Forum for Science, Industry and Business

Sponsored by:     3M 
Search our Site:

 

Plaques detected in brain scans forecast cognitive impairment

11.03.2014

Brain imaging using radioactive dye can detect early evidence of Alzheimer's disease that may predict future cognitive decline among adults with mild or no cognitive impairment, according to a 36-month follow-up study led by Duke Medicine.

The national, multicenter study confirms earlier findings suggesting that identifying silent beta-amyloid plaque build-up in the brain could help guide care and treatment decisions for patients at risk for Alzheimer's. The findings appeared online March 11, 2014, in Molecular Psychiatry, a Nature Publishing Group journal.

"Our research found that healthy adults and those with mild memory loss who have a positive scan for these plaques have a much faster rate of decline on memory, language and reasoning over three years," said lead author P. Murali Doraiswamy, M.D., professor of psychiatry and director of the neurocognitive disorders program at Duke.

Alzheimer's disease – which currently has no cure – afflicts an estimated five million U.S. adults, and is the sixth-leading cause of death among adults, according to the Centers for Disease Control and Prevention. Prior studies have found that changes in the brain begin years, and possibly decades, before cognitive symptoms emerge.

... more about:
»Alzheimer's »PET »Plaques »cognitive »scans

A biomarker that could accurately identify those at greatest risk for cognitive decline could help clinicians better evaluate and treat patients, while also accelerating the testing of drugs to treat the disease.

The current study, which enrolled 152 adults ages 50 and older, was designed to assess whether silent pathological changes in the brain associated with Alzheimer's and detected with positron emission tomography (PET) can predict cognitive decline. Of the participants, 69 had normal cognitive function at the start of the study, 52 had been recently diagnosed with mild cognitive impairment, and 31 were diagnosed with Alzheimer's disease.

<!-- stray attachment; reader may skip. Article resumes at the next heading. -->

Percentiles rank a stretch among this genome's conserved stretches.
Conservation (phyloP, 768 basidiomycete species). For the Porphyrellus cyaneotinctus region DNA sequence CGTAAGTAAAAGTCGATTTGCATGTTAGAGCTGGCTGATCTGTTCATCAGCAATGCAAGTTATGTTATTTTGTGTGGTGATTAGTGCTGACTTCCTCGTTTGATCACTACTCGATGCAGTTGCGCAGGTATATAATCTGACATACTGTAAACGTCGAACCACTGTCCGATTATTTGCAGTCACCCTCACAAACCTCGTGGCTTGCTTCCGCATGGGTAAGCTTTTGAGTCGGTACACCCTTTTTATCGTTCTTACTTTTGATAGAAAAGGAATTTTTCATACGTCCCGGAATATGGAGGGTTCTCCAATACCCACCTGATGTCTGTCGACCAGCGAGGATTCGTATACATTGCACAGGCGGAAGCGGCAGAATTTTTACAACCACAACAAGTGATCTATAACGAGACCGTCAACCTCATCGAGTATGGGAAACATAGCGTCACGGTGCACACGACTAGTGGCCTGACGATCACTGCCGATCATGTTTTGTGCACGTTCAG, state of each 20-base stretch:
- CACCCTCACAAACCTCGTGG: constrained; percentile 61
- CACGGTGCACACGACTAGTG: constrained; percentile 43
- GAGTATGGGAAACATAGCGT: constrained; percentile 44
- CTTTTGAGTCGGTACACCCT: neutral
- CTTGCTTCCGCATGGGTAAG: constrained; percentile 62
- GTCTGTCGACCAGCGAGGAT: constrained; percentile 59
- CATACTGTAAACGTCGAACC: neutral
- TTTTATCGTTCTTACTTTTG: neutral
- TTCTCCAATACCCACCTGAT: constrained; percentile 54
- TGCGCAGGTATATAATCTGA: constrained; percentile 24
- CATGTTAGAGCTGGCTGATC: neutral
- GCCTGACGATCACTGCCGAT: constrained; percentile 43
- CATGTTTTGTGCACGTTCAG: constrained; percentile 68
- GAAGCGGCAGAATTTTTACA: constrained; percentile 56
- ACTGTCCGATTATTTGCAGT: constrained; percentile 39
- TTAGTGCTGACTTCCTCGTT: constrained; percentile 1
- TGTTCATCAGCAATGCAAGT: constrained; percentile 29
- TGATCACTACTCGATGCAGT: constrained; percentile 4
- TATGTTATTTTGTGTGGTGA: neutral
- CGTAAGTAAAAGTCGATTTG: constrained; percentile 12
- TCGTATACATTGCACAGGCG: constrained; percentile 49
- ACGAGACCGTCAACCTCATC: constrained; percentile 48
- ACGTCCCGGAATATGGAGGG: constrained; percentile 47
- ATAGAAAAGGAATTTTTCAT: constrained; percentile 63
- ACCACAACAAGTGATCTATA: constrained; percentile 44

Subjects completed cognitive tests and underwent PET scans of their brains. This type of imaging uses a radioactive tracer to look for chemical signs of disease in specific tissues.

The radioactive dye used, florbetapir (Amyvid), was approved by the U.S. Food and Drug Administration in 2012 for PET imaging of the brain to estimate beta-amyloid plaque density in patients being evaluated for cognitive impairment. It binds to the beta-amyloid plaques that characterize Alzheimer's disease, helping to measure the extent to which plaques have formed in different brain regions. Using this information, the researchers rated the PET scans as positive or negative.

After 36 months, the researchers repeated the same cognitive exams to reassess participants. They found that those with mild or no cognitive impairment who had evidence of plaques at the trial's start worsened to a greater degree on cognitive tests than those with negative scans.

Thirty-five percent of plaque-positive participants who started with mild cognitive impairment progressed to Alzheimer's, compared to 10 percent without plaque. In addition, plaque-positive participants with mild impairment were more than twice as likely to be started on cognitive-enhancing medication than those without plaque.